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Martyn Davies
Martyn Davies

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Algolia indexing with Serverless Webhooks

Creating a 'quick script' to achieve a task has, for a long time, been the domain of whatever you can achieve on your local machine.

Most of the time this is fine, but should you come across the need to have your handy little script-o available outside of your 'on' hours you need to get busy with making sure it's deployed somewhere that will always be available.

For years, Heroku was my choice for this. Their toolbelt was always installed on my machine and the related commands to get something live baked forever into my brain from extremely regular usage.

Yet, this approach did always feel like overkill for something simple. Coupled with the fact that the free dynos would eventually spin down and then need a little longer to wake up in low traffic situations. Regardless, I continued.

I continued until Functions as a Service became a thing, and matured to a point where I could use a CLI toolbelt to achieve the creation and deployment of a small project and be able to choose which infrastructure I deployed it on.

Enter... Serverless

If you've been keeping even half an eye on the effort that Google and Microsoft have made to catch up with Amazon's dominance over developer targeted cloud infrastructure, you'll have likely also come across the Serverless project as well.

It's great having so much choice when it comes to cloud infrastructure for functions, but having to install and then learn the commands for all the CLI tools for Amazon AWS, Google Cloud, Microsoft Azure and others is more overhead that I'm sure most of us could do without.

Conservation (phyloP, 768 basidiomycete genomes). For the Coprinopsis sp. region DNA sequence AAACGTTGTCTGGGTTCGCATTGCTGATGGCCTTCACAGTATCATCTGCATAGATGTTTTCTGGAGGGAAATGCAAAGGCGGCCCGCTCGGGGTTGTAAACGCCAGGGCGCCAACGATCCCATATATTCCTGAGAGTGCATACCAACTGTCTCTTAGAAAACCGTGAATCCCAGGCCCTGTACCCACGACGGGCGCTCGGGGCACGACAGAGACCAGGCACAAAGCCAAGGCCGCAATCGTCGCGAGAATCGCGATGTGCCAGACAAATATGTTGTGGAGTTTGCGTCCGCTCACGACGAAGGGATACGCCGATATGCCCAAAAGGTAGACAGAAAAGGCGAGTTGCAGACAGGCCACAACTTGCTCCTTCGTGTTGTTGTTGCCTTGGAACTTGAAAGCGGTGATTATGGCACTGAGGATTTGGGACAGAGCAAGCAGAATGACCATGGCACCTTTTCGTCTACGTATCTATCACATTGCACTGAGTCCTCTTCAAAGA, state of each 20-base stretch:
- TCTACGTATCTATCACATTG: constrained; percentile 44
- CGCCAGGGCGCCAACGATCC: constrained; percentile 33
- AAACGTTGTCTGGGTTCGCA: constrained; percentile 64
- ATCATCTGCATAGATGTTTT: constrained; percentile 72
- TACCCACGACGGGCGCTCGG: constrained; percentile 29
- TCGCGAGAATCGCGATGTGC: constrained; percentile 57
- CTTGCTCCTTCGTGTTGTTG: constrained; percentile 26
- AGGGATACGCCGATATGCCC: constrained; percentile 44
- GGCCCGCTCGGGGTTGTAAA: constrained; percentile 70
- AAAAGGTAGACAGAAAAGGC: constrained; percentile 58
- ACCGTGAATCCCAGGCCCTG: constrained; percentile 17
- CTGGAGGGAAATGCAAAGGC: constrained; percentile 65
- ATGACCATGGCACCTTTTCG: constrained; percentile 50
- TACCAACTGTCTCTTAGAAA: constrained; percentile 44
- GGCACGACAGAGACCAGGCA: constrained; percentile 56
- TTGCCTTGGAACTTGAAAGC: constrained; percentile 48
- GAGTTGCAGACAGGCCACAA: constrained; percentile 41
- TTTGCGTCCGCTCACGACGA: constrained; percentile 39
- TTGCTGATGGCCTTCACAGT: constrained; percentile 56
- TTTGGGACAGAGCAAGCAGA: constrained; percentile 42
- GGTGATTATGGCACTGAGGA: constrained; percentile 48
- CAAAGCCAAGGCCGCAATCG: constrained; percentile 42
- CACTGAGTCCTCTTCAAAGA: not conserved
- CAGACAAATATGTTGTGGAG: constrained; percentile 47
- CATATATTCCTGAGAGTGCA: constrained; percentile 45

Serverless means you don't have to. Allowing you to not only create projects for any of the above services but deploy them as well. All using the exact same set of CLI commands.

Let's build a thing!

One of the main uses I have for something like this is to build webhooks that I can use to store information in my Algolia indexes.

In this example we'll do the following:

  • Use Serverless to create a project that will take any JSON object that is sent to it via POST request and store it in a specific Algolia index.
  • Deploy our code to Google Cloud and check that it works using CURL.


If you're going to follow along, you will need:

  • NodeJS (and more specifically, NPM)
  • The Serverless CLI installed
  • An account with Google Cloud


In a folder of your choice, start by initialising a new project with Serverless

serverless create --template google-nodejs --path serverless-indexer

Above we're telling Serverless to create a new project and to use the template for a NodeJS project hosted on Google Cloud. The path flag at the end specifies the name of our project.

Next, go into the newly created folder and install the dependencies